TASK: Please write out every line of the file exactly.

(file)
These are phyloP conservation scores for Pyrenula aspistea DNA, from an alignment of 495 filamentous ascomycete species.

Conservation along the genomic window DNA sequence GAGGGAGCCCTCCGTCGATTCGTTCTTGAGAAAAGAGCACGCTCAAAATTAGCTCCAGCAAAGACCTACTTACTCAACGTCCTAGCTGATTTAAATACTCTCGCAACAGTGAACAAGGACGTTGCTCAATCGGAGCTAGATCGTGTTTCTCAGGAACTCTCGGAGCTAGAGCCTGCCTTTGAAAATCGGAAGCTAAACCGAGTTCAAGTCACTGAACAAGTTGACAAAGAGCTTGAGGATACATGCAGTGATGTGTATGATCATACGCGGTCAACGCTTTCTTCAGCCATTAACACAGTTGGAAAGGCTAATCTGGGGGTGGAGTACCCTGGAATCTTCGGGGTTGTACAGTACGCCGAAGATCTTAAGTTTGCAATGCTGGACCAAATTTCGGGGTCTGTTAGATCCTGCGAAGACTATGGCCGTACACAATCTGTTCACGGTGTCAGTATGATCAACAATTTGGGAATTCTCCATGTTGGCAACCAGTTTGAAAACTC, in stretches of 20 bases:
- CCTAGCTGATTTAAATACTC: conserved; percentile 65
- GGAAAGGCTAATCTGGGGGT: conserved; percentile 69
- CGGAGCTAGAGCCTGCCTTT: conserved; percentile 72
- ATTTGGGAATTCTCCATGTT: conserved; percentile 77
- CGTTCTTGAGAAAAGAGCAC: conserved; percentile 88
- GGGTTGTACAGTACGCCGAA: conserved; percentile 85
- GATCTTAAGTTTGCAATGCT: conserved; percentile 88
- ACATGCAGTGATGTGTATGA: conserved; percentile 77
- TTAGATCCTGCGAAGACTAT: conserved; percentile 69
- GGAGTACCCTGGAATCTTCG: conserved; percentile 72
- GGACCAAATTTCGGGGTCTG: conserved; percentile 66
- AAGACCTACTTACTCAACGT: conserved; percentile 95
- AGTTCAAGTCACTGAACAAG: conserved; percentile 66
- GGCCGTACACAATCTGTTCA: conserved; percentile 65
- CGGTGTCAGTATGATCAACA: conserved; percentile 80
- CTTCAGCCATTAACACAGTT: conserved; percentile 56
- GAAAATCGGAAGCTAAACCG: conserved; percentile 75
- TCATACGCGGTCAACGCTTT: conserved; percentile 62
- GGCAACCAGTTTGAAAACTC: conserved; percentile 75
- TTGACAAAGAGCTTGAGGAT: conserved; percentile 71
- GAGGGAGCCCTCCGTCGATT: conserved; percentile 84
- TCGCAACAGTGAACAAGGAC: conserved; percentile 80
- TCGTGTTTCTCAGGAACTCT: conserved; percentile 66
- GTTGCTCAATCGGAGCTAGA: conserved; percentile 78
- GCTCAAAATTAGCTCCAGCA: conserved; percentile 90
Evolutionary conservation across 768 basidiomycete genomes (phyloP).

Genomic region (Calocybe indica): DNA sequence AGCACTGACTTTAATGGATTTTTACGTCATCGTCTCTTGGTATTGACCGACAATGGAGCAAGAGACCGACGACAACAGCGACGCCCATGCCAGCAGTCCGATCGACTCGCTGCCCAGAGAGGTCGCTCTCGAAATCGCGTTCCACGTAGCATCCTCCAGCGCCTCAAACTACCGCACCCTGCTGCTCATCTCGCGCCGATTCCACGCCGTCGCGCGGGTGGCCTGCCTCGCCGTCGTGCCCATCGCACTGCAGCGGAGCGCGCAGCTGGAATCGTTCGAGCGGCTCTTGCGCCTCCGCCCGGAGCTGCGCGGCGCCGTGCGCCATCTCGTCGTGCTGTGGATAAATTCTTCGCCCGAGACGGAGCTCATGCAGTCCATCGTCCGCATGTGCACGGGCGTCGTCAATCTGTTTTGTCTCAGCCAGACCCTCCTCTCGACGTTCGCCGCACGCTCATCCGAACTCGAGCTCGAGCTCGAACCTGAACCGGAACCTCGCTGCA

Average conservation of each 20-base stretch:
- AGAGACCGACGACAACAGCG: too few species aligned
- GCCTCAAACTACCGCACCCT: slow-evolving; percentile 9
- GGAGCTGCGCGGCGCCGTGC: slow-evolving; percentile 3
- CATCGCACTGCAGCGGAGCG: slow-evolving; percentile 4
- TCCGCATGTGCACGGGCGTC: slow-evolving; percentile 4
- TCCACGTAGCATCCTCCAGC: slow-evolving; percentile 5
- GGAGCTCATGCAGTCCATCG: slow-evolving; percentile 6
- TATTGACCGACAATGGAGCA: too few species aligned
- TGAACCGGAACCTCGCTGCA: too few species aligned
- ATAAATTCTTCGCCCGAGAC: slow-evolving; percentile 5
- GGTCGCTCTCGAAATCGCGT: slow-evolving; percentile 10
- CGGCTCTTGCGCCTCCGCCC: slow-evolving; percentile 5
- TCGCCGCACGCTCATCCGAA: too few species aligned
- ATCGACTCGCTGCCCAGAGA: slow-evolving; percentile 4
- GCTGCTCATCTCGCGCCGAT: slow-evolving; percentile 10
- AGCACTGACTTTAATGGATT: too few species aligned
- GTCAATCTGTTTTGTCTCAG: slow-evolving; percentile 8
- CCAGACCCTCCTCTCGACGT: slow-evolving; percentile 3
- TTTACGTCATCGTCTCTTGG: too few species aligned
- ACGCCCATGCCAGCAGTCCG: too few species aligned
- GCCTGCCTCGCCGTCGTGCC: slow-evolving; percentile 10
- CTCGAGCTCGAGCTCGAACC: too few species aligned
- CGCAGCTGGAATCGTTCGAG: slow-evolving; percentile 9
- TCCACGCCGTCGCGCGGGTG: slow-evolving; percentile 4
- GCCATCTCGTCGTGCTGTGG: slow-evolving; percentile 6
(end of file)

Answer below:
These are phyloP conservation scores for Pyrenula aspistea DNA, from an alignment of 495 filamentous ascomycete species.

Conservation along the genomic window DNA sequence GAGGGAGCCCTCCGTCGATTCGTTCTTGAGAAAAGAGCACGCTCAAAATTAGCTCCAGCAAAGACCTACTTACTCAACGTCCTAGCTGATTTAAATACTCTCGCAACAGTGAACAAGGACGTTGCTCAATCGGAGCTAGATCGTGTTTCTCAGGAACTCTCGGAGCTAGAGCCTGCCTTTGAAAATCGGAAGCTAAACCGAGTTCAAGTCACTGAACAAGTTGACAAAGAGCTTGAGGATACATGCAGTGATGTGTATGATCATACGCGGTCAACGCTTTCTTCAGCCATTAACACAGTTGGAAAGGCTAATCTGGGGGTGGAGTACCCTGGAATCTTCGGGGTTGTACAGTACGCCGAAGATCTTAAGTTTGCAATGCTGGACCAAATTTCGGGGTCTGTTAGATCCTGCGAAGACTATGGCCGTACACAATCTGTTCACGGTGTCAGTATGATCAACAATTTGGGAATTCTCCATGTTGGCAACCAGTTTGAAAACTC, in stretches of 20 bases:
- CCTAGCTGATTTAAATACTC: conserved; percentile 65
- GGAAAGGCTAATCTGGGGGT: conserved; percentile 69
- CGGAGCTAGAGCCTGCCTTT: conserved; percentile 72
- ATTTGGGAATTCTCCATGTT: conserved; percentile 77
- CGTTCTTGAGAAAAGAGCAC: conserved; percentile 88
- GGGTTGTACAGTACGCCGAA: conserved; percentile 85
- GATCTTAAGTTTGCAATGCT: conserved; percentile 88
- ACATGCAGTGATGTGTATGA: conserved; percentile 77
- TTAGATCCTGCGAAGACTAT: conserved; percentile 69
- GGAGTACCCTGGAATCTTCG: conserved; percentile 72
- GGACCAAATTTCGGGGTCTG: conserved; percentile 66
- AAGACCTACTTACTCAACGT: conserved; percentile 95
- AGTTCAAGTCACTGAACAAG: conserved; percentile 66
- GGCCGTACACAATCTGTTCA: conserved; percentile 65
- CGGTGTCAGTATGATCAACA: conserved; percentile 80
- CTTCAGCCATTAACACAGTT: conserved; percentile 56
- GAAAATCGGAAGCTAAACCG: conserved; percentile 75
- TCATACGCGGTCAACGCTTT: conserved; percentile 62
- GGCAACCAGTTTGAAAACTC: conserved; percentile 75
- TTGACAAAGAGCTTGAGGAT: conserved; percentile 71
- GAGGGAGCCCTCCGTCGATT: conserved; percentile 84
- TCGCAACAGTGAACAAGGAC: conserved; percentile 80
- TCGTGTTTCTCAGGAACTCT: conserved; percentile 66
- GTTGCTCAATCGGAGCTAGA: conserved; percentile 78
- GCTCAAAATTAGCTCCAGCA: conserved; percentile 90
Evolutionary conservation across 768 basidiomycete genomes (phyloP).

Genomic region (Calocybe indica): DNA sequence AGCACTGACTTTAATGGATTTTTACGTCATCGTCTCTTGGTATTGACCGACAATGGAGCAAGAGACCGACGACAACAGCGACGCCCATGCCAGCAGTCCGATCGACTCGCTGCCCAGAGAGGTCGCTCTCGAAATCGCGTTCCACGTAGCATCCTCCAGCGCCTCAAACTACCGCACCCTGCTGCTCATCTCGCGCCGATTCCACGCCGTCGCGCGGGTGGCCTGCCTCGCCGTCGTGCCCATCGCACTGCAGCGGAGCGCGCAGCTGGAATCGTTCGAGCGGCTCTTGCGCCTCCGCCCGGAGCTGCGCGGCGCCGTGCGCCATCTCGTCGTGCTGTGGATAAATTCTTCGCCCGAGACGGAGCTCATGCAGTCCATCGTCCGCATGTGCACGGGCGTCGTCAATCTGTTTTGTCTCAGCCAGACCCTCCTCTCGACGTTCGCCGCACGCTCATCCGAACTCGAGCTCGAGCTCGAACCTGAACCGGAACCTCGCTGCA

Average conservation of each 20-base stretch:
- AGAGACCGACGACAACAGCG: too few species aligned
- GCCTCAAACTACCGCACCCT: slow-evolving; percentile 9
- GGAGCTGCGCGGCGCCGTGC: slow-evolving; percentile 3
- CATCGCACTGCAGCGGAGCG: slow-evolving; percentile 4
- TCCGCATGTGCACGGGCGTC: slow-evolving; percentile 4
- TCCACGTAGCATCCTCCAGC: slow-evolving; percentile 5
- GGAGCTCATGCAGTCCATCG: slow-evolving; percentile 6
- TATTGACCGACAATGGAGCA: too few species aligned
- TGAACCGGAACCTCGCTGCA: too few species aligned
- ATAAATTCTTCGCCCGAGAC: slow-evolving; percentile 5
- GGTCGCTCTCGAAATCGCGT: slow-evolving; percentile 10
- CGGCTCTTGCGCCTCCGCCC: slow-evolving; percentile 5
- TCGCCGCACGCTCATCCGAA: too few species aligned
- ATCGACTCGCTGCCCAGAGA: slow-evolving; percentile 4
- GCTGCTCATCTCGCGCCGAT: slow-evolving; percentile 10
- AGCACTGACTTTAATGGATT: too few species aligned
- GTCAATCTGTTTTGTCTCAG: slow-evolving; percentile 8
- CCAGACCCTCCTCTCGACGT: slow-evolving; percentile 3
- TTTACGTCATCGTCTCTTGG: too few species aligned
- ACGCCCATGCCAGCAGTCCG: too few species aligned
- GCCTGCCTCGCCGTCGTGCC: slow-evolving; percentile 10
- CTCGAGCTCGAGCTCGAACC: too few species aligned
- CGCAGCTGGAATCGTTCGAG: slow-evolving; percentile 9
- TCCACGCCGTCGCGCGGGTG: slow-evolving; percentile 4
- GCCATCTCGTCGTGCTGTGG: slow-evolving; percentile 6